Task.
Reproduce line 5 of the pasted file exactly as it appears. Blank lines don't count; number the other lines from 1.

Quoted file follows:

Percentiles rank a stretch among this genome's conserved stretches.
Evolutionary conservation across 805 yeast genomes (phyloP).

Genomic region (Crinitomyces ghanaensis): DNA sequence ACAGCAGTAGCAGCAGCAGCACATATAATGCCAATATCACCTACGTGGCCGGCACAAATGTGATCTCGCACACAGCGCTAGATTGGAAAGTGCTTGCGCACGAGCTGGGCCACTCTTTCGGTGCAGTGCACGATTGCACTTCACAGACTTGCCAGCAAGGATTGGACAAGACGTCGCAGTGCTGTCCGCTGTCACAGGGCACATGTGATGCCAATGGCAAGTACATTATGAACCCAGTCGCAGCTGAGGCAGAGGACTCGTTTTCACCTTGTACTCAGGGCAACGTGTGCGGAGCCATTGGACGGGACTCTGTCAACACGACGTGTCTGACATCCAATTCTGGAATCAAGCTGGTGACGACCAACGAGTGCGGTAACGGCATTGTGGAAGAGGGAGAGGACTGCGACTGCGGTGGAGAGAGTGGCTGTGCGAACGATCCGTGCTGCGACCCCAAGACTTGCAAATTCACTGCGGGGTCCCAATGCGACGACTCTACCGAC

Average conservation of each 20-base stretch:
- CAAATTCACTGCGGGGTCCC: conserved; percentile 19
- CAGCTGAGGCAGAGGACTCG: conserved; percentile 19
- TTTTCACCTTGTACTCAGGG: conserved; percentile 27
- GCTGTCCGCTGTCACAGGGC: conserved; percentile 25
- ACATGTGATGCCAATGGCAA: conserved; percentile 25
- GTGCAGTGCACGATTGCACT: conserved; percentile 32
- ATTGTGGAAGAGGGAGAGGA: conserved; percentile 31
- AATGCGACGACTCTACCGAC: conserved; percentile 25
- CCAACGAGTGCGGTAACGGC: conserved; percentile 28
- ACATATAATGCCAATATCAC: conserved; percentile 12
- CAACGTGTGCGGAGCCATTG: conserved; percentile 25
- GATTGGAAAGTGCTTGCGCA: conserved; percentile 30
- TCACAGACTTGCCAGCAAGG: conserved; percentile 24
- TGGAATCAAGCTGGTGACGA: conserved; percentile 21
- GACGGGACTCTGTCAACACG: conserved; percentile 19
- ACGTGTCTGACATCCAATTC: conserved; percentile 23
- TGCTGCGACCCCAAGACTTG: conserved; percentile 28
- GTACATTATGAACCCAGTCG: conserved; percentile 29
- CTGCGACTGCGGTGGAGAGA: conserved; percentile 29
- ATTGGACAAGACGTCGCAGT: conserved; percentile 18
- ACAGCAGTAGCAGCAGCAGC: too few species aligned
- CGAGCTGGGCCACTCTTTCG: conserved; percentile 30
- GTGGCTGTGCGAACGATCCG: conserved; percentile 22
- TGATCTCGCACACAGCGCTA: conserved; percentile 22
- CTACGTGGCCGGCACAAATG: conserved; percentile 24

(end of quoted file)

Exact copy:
- CAAATTCACTGCGGGGTCCC: conserved; percentile 19